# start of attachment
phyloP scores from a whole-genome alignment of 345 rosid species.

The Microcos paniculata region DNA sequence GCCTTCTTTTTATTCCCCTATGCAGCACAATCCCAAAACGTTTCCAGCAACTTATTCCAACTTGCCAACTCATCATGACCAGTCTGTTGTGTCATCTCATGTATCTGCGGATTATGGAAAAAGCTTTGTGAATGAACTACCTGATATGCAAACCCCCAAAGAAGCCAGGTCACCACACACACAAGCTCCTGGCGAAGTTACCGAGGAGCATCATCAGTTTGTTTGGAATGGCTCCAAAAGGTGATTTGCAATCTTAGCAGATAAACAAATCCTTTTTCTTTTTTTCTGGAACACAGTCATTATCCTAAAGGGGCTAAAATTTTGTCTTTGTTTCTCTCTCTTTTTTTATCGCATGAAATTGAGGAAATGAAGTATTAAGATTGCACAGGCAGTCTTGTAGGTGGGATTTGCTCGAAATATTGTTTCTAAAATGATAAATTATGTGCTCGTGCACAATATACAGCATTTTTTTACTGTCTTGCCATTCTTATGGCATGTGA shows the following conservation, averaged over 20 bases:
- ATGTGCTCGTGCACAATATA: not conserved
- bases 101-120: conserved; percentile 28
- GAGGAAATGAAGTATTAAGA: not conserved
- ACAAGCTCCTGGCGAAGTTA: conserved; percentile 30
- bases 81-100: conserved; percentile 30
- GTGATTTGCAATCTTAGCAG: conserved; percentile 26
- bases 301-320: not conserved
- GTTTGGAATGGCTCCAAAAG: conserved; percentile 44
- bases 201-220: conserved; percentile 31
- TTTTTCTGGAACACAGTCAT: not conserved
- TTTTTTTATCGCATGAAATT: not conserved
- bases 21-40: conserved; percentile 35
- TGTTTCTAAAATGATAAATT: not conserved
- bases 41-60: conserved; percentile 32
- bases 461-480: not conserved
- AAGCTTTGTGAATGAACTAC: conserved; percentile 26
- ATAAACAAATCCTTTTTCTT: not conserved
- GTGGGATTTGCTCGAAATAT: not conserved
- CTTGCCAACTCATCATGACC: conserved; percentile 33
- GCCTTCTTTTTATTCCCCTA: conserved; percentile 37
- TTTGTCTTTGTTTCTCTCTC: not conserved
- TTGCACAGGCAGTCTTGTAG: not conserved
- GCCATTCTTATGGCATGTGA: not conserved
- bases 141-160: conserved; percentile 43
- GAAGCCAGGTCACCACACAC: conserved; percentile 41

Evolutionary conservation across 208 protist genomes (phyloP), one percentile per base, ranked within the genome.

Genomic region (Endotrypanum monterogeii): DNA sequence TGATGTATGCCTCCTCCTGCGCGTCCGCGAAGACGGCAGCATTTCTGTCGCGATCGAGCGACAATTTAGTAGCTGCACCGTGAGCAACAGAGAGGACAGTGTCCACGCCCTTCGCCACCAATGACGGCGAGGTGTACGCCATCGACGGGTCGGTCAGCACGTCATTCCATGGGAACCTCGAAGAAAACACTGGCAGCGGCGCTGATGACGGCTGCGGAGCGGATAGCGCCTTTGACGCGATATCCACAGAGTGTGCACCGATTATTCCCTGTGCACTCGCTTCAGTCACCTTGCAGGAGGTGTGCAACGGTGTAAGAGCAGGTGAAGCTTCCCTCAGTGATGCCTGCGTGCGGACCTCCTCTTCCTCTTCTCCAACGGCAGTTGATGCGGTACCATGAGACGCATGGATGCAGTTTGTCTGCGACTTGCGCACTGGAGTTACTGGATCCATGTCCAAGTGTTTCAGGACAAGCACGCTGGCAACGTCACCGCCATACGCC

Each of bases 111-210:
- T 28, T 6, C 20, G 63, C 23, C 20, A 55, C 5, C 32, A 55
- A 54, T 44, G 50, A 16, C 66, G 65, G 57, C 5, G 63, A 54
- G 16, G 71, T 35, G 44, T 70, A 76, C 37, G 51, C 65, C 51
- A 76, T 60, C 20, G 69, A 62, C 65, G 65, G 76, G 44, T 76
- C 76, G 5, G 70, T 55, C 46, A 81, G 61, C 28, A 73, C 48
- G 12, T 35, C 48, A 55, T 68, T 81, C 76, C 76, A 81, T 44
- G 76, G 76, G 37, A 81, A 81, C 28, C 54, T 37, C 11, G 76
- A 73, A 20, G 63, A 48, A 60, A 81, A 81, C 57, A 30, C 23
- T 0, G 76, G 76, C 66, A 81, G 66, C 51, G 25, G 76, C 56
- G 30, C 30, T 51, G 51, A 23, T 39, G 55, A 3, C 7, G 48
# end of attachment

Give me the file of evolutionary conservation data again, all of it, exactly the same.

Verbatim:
phyloP scores from a whole-genome alignment of 345 rosid species.

The Microcos paniculata region DNA sequence GCCTTCTTTTTATTCCCCTATGCAGCACAATCCCAAAACGTTTCCAGCAACTTATTCCAACTTGCCAACTCATCATGACCAGTCTGTTGTGTCATCTCATGTATCTGCGGATTATGGAAAAAGCTTTGTGAATGAACTACCTGATATGCAAACCCCCAAAGAAGCCAGGTCACCACACACACAAGCTCCTGGCGAAGTTACCGAGGAGCATCATCAGTTTGTTTGGAATGGCTCCAAAAGGTGATTTGCAATCTTAGCAGATAAACAAATCCTTTTTCTTTTTTTCTGGAACACAGTCATTATCCTAAAGGGGCTAAAATTTTGTCTTTGTTTCTCTCTCTTTTTTTATCGCATGAAATTGAGGAAATGAAGTATTAAGATTGCACAGGCAGTCTTGTAGGTGGGATTTGCTCGAAATATTGTTTCTAAAATGATAAATTATGTGCTCGTGCACAATATACAGCATTTTTTTACTGTCTTGCCATTCTTATGGCATGTGA shows the following conservation, averaged over 20 bases:
- ATGTGCTCGTGCACAATATA: not conserved
- bases 101-120: conserved; percentile 28
- GAGGAAATGAAGTATTAAGA: not conserved
- ACAAGCTCCTGGCGAAGTTA: conserved; percentile 30
- bases 81-100: conserved; percentile 30
- GTGATTTGCAATCTTAGCAG: conserved; percentile 26
- bases 301-320: not conserved
- GTTTGGAATGGCTCCAAAAG: conserved; percentile 44
- bases 201-220: conserved; percentile 31
- TTTTTCTGGAACACAGTCAT: not conserved
- TTTTTTTATCGCATGAAATT: not conserved
- bases 21-40: conserved; percentile 35
- TGTTTCTAAAATGATAAATT: not conserved
- bases 41-60: conserved; percentile 32
- bases 461-480: not conserved
- AAGCTTTGTGAATGAACTAC: conserved; percentile 26
- ATAAACAAATCCTTTTTCTT: not conserved
- GTGGGATTTGCTCGAAATAT: not conserved
- CTTGCCAACTCATCATGACC: conserved; percentile 33
- GCCTTCTTTTTATTCCCCTA: conserved; percentile 37
- TTTGTCTTTGTTTCTCTCTC: not conserved
- TTGCACAGGCAGTCTTGTAG: not conserved
- GCCATTCTTATGGCATGTGA: not conserved
- bases 141-160: conserved; percentile 43
- GAAGCCAGGTCACCACACAC: conserved; percentile 41

Evolutionary conservation across 208 protist genomes (phyloP), one percentile per base, ranked within the genome.

Genomic region (Endotrypanum monterogeii): DNA sequence TGATGTATGCCTCCTCCTGCGCGTCCGCGAAGACGGCAGCATTTCTGTCGCGATCGAGCGACAATTTAGTAGCTGCACCGTGAGCAACAGAGAGGACAGTGTCCACGCCCTTCGCCACCAATGACGGCGAGGTGTACGCCATCGACGGGTCGGTCAGCACGTCATTCCATGGGAACCTCGAAGAAAACACTGGCAGCGGCGCTGATGACGGCTGCGGAGCGGATAGCGCCTTTGACGCGATATCCACAGAGTGTGCACCGATTATTCCCTGTGCACTCGCTTCAGTCACCTTGCAGGAGGTGTGCAACGGTGTAAGAGCAGGTGAAGCTTCCCTCAGTGATGCCTGCGTGCGGACCTCCTCTTCCTCTTCTCCAACGGCAGTTGATGCGGTACCATGAGACGCATGGATGCAGTTTGTCTGCGACTTGCGCACTGGAGTTACTGGATCCATGTCCAAGTGTTTCAGGACAAGCACGCTGGCAACGTCACCGCCATACGCC

Each of bases 111-210:
- T 28, T 6, C 20, G 63, C 23, C 20, A 55, C 5, C 32, A 55
- A 54, T 44, G 50, A 16, C 66, G 65, G 57, C 5, G 63, A 54
- G 16, G 71, T 35, G 44, T 70, A 76, C 37, G 51, C 65, C 51
- A 76, T 60, C 20, G 69, A 62, C 65, G 65, G 76, G 44, T 76
- C 76, G 5, G 70, T 55, C 46, A 81, G 61, C 28, A 73, C 48
- G 12, T 35, C 48, A 55, T 68, T 81, C 76, C 76, A 81, T 44
- G 76, G 76, G 37, A 81, A 81, C 28, C 54, T 37, C 11, G 76
- A 73, A 20, G 63, A 48, A 60, A 81, A 81, C 57, A 30, C 23
- T 0, G 76, G 76, C 66, A 81, G 66, C 51, G 25, G 76, C 56
- G 30, C 30, T 51, G 51, A 23, T 39, G 55, A 3, C 7, G 48